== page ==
By Robert Ellis
WHEN it comes to Syria, US President Donald Trump is like the Grand Old Duke of York in the nursery rhyme. When he marched his troops up the hill, they were up, and when he marched them down the hill, they were down. But when they were halfway up the hill, they were neither up nor down.
Trump’s sudden decision on October 6 to allow a third Turkish incursion into Syria not only took the US and the rest of the world by surprise, but has handed control of the game plan for Syria to Russia. On Russia’s initiative, Turkey has invoked the 1998 Adana Agreement between Turkey and Syria to legitimize its operation, as it considers the Syrian Kurdish YPG (People’s Protection Units) to be an offshoot of the Turkish PKK and a threat to Turkey’s security and stability.
The agreement reached between Russia and Turkey in Sochi on October 22 restricts Turkey’s control to a 75-mile area between Tel Abyad and Ras al-Ayn to a depth of 20 miles, and provides for joint Turkish-Russian patrols. As outlined at the UN General Assembly, Turkish President Recep Erdogan’s plan is to resettle two million Syrian refugees in this “safe zone” at a cost of $53 billion. No provision is made for the 300,000 people who have already been displaced by Operation Peace Spring, or the 167,000 driven out of Afrin by Operation Olive Branch.
Middle East affairs analyst Seth Frantzman has written in After ISIS of the US disconnect. The State Department wanted to work with Ankara, the CIA preferred the rebels, and the Pentagon preferred the YPG. Now, with Defense Secretary Jim Mattis, presidential envoy Brett McGurk and National Security Advisor John Bolton gone, there is nobody to put a leash on Trump.
The president’s decision not to oppose Turkey’s invasion, which Trump has called “strategically brilliant,” was panned in The Washington Post by Brett McGurk as “strategically backward.” The latest move, to send US forces which have been withdrawn to Iraq back to Syria to defend the Kurdish-held oil fields in Deir ez-Zor, was equally unpredictable.
The idea of securing the oil fields has captured Trump’s attention, and as a senior administration official has admitted to Foreign Policy: “That is probably to play POTUS.” Defense Secretary Mark Esper has explained: “We will secure the oil fields to deny their access to ISIS and other actors in the region and to ensure that the SDF [Kurdish-led Syrian Democratic Forces] has continued access.”
NOW the president has a new slogan – “Keep the oil” – but this ignores the fact that Bashar Assad’s regime, backed by its Russian and Iranian allies, might be interested in regaining control of Syria’s own resources.
At the same time, in direct contrast to Trump’s plans of withdrawal, there are reports of US forces returning to northeastern Syria to rebuild military bases evacuated during Operation Peace Spring.
Russia has had a long-standing alliance with Syria, dating back to 1944, and as Frantzman concludes, it has leveraged the chaos in the region and the rise of ISIS to its benefit. A series of incremental but consistent policies has made it appear more reliable than the United States.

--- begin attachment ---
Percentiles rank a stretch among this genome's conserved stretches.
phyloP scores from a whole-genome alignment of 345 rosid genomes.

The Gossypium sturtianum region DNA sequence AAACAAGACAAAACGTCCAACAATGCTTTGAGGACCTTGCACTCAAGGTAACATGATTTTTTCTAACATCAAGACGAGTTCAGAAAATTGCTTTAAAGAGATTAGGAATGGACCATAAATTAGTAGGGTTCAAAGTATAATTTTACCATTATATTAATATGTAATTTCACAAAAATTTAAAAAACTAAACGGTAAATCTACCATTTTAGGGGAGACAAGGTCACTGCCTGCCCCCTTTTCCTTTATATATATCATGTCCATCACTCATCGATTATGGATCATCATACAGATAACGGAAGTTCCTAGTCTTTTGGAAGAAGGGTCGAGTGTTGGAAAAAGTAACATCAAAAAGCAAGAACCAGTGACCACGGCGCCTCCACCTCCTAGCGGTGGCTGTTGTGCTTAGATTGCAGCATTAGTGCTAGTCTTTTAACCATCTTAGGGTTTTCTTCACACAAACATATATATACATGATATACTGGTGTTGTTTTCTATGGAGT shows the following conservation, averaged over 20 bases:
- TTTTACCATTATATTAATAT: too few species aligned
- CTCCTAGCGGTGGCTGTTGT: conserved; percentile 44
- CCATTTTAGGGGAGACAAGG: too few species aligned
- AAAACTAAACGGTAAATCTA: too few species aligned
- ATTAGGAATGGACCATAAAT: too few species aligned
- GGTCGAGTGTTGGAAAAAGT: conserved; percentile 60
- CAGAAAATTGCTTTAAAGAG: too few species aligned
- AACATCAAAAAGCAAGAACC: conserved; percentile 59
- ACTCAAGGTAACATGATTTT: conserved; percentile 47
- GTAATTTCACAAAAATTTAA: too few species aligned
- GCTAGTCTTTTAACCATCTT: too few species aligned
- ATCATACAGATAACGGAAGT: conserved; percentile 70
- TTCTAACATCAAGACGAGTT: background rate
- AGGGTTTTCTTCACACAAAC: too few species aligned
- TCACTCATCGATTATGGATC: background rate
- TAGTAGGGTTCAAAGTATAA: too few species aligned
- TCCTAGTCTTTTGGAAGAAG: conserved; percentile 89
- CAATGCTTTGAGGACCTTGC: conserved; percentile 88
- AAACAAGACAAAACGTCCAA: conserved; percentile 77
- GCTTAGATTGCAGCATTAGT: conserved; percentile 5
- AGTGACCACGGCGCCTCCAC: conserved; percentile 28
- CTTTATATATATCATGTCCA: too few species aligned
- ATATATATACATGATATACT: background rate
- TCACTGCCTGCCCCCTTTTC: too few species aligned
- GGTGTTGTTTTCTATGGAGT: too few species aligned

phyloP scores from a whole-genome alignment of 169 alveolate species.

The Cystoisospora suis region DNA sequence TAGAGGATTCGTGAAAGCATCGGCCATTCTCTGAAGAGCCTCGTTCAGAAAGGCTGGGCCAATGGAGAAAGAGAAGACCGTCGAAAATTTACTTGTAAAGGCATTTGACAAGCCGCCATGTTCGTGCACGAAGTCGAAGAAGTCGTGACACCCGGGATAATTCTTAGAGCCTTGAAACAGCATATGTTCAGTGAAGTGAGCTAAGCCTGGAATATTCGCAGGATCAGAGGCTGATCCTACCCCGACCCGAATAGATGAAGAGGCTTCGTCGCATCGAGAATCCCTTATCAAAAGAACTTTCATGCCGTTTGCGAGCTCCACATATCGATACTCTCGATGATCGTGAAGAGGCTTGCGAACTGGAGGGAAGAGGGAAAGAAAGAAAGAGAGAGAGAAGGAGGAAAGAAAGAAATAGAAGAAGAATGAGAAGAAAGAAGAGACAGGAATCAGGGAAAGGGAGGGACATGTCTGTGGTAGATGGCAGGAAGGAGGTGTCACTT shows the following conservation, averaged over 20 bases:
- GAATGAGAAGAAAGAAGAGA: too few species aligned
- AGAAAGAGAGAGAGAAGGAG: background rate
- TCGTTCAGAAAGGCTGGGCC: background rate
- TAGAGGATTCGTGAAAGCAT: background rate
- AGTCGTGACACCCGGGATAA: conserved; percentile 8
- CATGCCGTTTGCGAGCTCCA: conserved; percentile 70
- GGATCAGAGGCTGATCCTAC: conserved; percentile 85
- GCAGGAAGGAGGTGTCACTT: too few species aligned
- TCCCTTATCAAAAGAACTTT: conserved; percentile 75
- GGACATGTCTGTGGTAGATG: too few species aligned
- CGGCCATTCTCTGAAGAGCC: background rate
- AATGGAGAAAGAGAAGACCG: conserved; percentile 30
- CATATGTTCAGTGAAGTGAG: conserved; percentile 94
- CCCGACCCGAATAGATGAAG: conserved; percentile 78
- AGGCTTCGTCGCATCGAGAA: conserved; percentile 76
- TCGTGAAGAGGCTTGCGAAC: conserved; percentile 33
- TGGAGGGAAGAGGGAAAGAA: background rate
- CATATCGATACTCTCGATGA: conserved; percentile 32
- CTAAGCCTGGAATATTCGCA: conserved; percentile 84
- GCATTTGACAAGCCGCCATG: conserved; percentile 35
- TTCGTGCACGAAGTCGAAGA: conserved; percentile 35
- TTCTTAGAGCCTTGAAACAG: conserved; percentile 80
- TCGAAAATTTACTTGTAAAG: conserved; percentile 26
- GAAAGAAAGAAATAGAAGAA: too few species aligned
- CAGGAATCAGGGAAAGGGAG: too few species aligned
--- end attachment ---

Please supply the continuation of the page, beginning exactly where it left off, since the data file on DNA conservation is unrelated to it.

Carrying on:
At the peace talks in Astana in January 2017, Russian diplomats circulated a draft constitution for the Syrian republic (not the Syrian Arab republic), which would have constituted a solid basis for a settlement. This included a guarantee for the protection of cultural diversity, provisions for religious and ideological diversity and political pluralism, as well as equal opportunities for women and environmental protection. It also acknowledged Kurdish cultural autonomy. However, the draft was rejected by the Syrian opposition.
In 2017, Russia and the YPG enjoyed close cooperation in ousting ISIS from the Deir ez-Zor region east of the Euphrates, in the course of which Russian aircraft carried out 672 sorties and bombed more than 1,450 targets. YPG commander Sipan Hemo also received an award for heroism from the Russian State presidency. This, however, did not stop Russia from turning a blind eye to Turkey’s Operation Euphrates Shield in 2016, and giving the green light to Operation Olive Branch in Afrin in 2018.
Turkey has vetoed representation of Syrian Kurds from northeastern Syria on the constitutional committee in charge of drafting a new Syrian constitution. Nonetheless, Russian Foreign Minister Sergey Lavrov has stated that the Kurdish issue is much broader than just the dimension of the Syrian crisis, and that Russia has created conditions that would allow it to agree on the Kurds’ fate in Syria calmly rather than in pauses between combat actions.
It is unfortunate that Trump, who has placed so much emphasis on a good deal, should have excluded the United States from being part of the solution.
The writer is a commentator on Turkish affairs in the Danish and international press.